Joint Debts In Bankruptcy
Debt problems cause stress for the entire family. One of the common concerns is how will bankruptcy affect my spouse if I declare personal bankruptcy? Do creditors pursue your spouse? Will it affect their credit rating?
To understand how bankruptcy will affect your spouse, it is important to understand the difference between joint debt and personal debts.
Your bankruptcy only affects your debts. As long as your debts belong solely to you, then claiming bankruptcy should have no impact on your spouse or their credit rating, but sometimes the answer is not quite that simple.
If your spouse has not co-signed or guaranteed any of your debts then those debts belong solely to you.
However, if they have guaranteed or co-signed any of your debts, those debts are no longer just yours. Now your spouse will become fully liable if you file for bankruptcy. Your creditors will pursue your spouse for full payments, even though your bankruptcy will eliminate your responsibility to repay the debt.
When one spouse is in financial trouble it can be scary. You want to know will your bankruptcy affect your spouse. Will creditors try to collect money from them? Will their credit be affected?
The fact that you are married does not make your spouse responsible for your debts. As long as your debts are solely owed by you, your bankruptcy affects only you. Just because you declare bankruptcy doesn’t mean your spouse has to. Your creditors cannot try to collect from your spouse just because you are married.
Your bankruptcy will not appear on your partner’s credit report. The only time that your spouse is affected is if they have guaranteed or co-signed debts along with you, sometimes called joint debts.
Common examples would include joint credit cards or a loan that you both signed as co-borrowers. If that is the case, you can talk to your trustee about something called a joint bankruptcy to deal with both your debts and save on your bankruptcy costs.
When you meet with your Hoyes Michalos professional, we’ll look at your debts and help you be sure that your spouse will not be affected. If they are, we’ll help you come up with a plan together.
In situations where you have significant common or joint debts, your spouse may need to declare bankruptcy if your spouse cannot afford to repay those debts on her own. It is possible to declare a ‘joint bankruptcy’ or ‘joint consumer proposal’ with your spouse. This can lower the overall cost of these proceedings for the two of you.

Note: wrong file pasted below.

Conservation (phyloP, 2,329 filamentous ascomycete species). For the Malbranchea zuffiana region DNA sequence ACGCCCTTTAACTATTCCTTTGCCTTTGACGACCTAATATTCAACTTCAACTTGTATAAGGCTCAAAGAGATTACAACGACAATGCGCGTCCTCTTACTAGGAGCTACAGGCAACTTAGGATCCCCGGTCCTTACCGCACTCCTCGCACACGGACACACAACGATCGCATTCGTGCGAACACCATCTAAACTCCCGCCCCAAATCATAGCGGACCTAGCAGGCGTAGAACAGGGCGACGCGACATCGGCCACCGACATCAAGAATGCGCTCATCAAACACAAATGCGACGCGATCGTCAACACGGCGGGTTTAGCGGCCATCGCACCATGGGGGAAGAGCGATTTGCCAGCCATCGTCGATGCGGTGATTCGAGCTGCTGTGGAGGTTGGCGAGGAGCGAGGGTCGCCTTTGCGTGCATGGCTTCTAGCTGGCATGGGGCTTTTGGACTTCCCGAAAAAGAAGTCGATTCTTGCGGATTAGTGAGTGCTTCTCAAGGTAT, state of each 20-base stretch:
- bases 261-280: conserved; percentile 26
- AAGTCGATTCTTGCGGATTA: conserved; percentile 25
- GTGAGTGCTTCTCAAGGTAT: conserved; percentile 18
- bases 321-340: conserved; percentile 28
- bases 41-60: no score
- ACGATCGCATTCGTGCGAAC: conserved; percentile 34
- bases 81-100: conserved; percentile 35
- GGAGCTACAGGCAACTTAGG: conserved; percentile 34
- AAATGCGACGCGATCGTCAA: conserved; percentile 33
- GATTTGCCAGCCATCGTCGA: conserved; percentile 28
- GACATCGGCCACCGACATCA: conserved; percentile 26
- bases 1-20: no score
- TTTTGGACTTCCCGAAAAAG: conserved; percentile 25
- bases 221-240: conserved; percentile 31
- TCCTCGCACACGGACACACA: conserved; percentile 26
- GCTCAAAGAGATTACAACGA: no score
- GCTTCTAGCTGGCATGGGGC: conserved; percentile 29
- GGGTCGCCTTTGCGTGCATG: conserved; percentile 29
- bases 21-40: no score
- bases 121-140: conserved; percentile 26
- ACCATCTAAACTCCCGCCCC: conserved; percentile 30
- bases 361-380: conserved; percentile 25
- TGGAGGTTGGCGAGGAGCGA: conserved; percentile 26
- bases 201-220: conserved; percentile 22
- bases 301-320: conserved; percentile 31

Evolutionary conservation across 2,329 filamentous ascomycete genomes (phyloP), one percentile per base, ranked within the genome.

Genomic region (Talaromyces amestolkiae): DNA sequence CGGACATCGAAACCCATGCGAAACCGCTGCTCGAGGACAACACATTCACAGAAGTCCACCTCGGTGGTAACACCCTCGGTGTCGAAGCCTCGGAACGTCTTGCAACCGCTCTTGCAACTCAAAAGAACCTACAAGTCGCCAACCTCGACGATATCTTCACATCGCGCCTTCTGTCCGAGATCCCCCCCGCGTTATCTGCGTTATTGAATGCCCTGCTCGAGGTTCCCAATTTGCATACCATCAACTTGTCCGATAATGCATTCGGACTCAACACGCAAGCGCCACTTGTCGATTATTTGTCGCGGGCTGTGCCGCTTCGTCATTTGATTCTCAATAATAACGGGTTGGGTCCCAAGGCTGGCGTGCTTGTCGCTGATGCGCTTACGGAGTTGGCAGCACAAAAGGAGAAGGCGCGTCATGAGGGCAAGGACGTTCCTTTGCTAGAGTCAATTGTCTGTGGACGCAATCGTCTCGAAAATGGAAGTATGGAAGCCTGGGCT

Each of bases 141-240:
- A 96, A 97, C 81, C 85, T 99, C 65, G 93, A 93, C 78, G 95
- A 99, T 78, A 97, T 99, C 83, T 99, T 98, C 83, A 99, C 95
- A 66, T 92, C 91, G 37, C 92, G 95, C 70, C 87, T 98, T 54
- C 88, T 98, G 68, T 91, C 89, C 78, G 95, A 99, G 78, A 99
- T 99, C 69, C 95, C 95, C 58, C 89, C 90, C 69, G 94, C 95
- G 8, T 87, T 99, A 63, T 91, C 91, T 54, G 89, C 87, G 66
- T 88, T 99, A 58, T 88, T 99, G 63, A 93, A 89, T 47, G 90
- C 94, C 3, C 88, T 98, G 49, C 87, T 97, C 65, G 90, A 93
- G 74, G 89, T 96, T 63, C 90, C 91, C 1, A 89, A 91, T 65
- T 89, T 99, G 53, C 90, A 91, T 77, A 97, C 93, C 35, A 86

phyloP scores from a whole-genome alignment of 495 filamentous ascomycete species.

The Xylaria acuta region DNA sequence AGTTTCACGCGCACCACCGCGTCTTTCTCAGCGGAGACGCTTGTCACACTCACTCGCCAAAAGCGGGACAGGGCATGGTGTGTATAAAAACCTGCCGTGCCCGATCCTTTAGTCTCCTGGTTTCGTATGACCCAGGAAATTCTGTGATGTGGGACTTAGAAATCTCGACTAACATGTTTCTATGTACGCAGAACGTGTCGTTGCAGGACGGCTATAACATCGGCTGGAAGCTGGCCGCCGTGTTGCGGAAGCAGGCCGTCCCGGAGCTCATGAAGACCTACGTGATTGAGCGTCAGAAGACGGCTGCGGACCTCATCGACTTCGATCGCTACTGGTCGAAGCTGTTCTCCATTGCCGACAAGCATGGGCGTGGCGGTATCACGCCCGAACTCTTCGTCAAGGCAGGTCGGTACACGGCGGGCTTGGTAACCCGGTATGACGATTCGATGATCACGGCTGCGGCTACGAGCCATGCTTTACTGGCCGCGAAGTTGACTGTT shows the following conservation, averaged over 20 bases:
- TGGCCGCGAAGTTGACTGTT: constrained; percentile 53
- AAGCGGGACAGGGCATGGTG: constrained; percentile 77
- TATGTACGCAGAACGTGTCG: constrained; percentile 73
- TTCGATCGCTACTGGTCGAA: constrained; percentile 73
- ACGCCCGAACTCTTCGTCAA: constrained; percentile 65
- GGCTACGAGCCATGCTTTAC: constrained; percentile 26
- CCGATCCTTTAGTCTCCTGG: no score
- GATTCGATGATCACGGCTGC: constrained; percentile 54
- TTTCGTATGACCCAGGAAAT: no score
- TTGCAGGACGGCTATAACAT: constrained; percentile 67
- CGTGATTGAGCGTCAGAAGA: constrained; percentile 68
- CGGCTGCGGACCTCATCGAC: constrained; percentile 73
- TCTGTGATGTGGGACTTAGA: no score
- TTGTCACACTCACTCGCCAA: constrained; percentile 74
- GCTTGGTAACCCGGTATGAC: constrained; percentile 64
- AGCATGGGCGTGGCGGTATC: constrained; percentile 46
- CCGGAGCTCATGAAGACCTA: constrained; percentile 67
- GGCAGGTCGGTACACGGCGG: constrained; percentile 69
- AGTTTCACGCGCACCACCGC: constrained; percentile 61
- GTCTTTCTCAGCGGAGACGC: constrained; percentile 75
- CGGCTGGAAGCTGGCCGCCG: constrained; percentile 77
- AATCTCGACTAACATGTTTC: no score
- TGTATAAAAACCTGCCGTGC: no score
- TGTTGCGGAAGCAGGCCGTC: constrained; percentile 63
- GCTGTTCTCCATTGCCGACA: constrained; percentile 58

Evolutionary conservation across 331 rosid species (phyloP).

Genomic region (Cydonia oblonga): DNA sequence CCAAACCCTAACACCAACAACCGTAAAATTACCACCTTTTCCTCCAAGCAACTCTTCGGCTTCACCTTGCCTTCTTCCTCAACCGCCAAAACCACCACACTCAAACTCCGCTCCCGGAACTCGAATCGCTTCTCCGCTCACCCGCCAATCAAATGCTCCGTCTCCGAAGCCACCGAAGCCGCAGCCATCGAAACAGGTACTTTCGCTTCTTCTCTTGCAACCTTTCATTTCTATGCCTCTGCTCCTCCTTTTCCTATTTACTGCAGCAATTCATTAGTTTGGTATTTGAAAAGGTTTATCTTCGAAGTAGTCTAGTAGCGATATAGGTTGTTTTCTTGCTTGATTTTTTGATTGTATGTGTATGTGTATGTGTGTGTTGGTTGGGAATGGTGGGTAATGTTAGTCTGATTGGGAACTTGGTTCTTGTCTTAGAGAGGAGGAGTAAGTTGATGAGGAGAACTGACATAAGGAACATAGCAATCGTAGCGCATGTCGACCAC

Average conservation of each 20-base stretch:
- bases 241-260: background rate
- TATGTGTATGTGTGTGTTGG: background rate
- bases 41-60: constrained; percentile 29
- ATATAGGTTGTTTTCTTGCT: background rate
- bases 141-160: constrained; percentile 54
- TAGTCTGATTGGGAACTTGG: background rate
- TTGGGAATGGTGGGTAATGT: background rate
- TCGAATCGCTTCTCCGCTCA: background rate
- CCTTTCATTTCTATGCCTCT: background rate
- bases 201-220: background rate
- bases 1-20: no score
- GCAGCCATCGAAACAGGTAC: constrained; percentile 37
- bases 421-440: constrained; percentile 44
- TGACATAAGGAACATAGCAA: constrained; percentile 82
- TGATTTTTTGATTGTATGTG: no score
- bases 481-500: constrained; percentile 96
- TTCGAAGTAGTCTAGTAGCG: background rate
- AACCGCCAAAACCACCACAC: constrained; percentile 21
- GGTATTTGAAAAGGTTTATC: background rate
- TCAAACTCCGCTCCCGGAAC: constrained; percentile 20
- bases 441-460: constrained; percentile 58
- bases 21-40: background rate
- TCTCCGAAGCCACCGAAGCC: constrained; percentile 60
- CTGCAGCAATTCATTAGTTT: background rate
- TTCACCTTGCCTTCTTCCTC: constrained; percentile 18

Each family situation is unique. It is important to talk with a Licensed Insolvency Trustee about your personal family situation to obtain advice about what the best debt relief option is for both of you.
What If My Spouse has a Supplementary Credit Card?
Supplementary credit cards are very common among spouses.
A supplementary credit card has the same account number as the primary credit card. So, if your spouse has used a supplementary credit card with their name on it, they may be considered jointly responsible for all debts accumulated under that credit card account. One way to determine if your spouse is liable is to have your spouse call the credit card company and ask. If the credit card company says “we are not authorized to speak to you because this isn’t your credit card” then you can be reasonably ascertain that your spouse is not liable for the card. If the credit card company will speak to your spouse, it is likely that they are liable for the full balance owing on the card if you declare bankruptcy.
Risks of Consolidating Debt After Marriage
It’s not unheard of for spouses to consolidate their debt once they are married. A common strategy is obtaining a joint consolidation loan to deal with problem debt more affordably, especially if one spouse has a lower credit rating than the other. However, the risks to consolidating debt can outweigh the benefits. Once you become co-borrowers on a loan, you both will be legally obligated to repay the loan. Also, it is not possible to have a name taken off a joint loan without the lender’s permission, and because the lender approved the loan based on a joint application, they may not be willing to do so. Should one spouse stop making payments due to marital breakdown, the lender will look to you for full payment, which can become a serious financial burden. For these reasons, it may be wiser to keep your personal debt obligations separate and deal with problem debt individually.
What Happens to Debt in a Divorce?
In the province of Ontario when you get divorced, all matrimonial property is split between the husband and wife. However, with joint debts if you get divorced the debt is not split and you both remain equally responsible to ensure all debts are fully repaid.
In fact, even if you have a legal separation agreement which states that each person is to assume half of any joint debts this will not release you from your spouse’s portion.
In simple terms, if you are joint with your ex-spouse on a debt, it’s not a 50/50 split; it’s a 100%/100% split, because you are both fully liable for the debt. In the case of divorce and bankruptcy, if one spouse declares bankruptcy, the other spouse is fully liable for the joint debt.
Talk to A Licensed Debt Expert
We help families solve their financial crisis every day. Almost 4 in 10 people we help are married. Contact our professional, caring team for a free, no obligation consultation. One of our trustees will personally review your financial situation and explain all your debt relief options and what impact, if any, this would have on your spouse.
We can help you to regain control of your family finances, simply contact us today.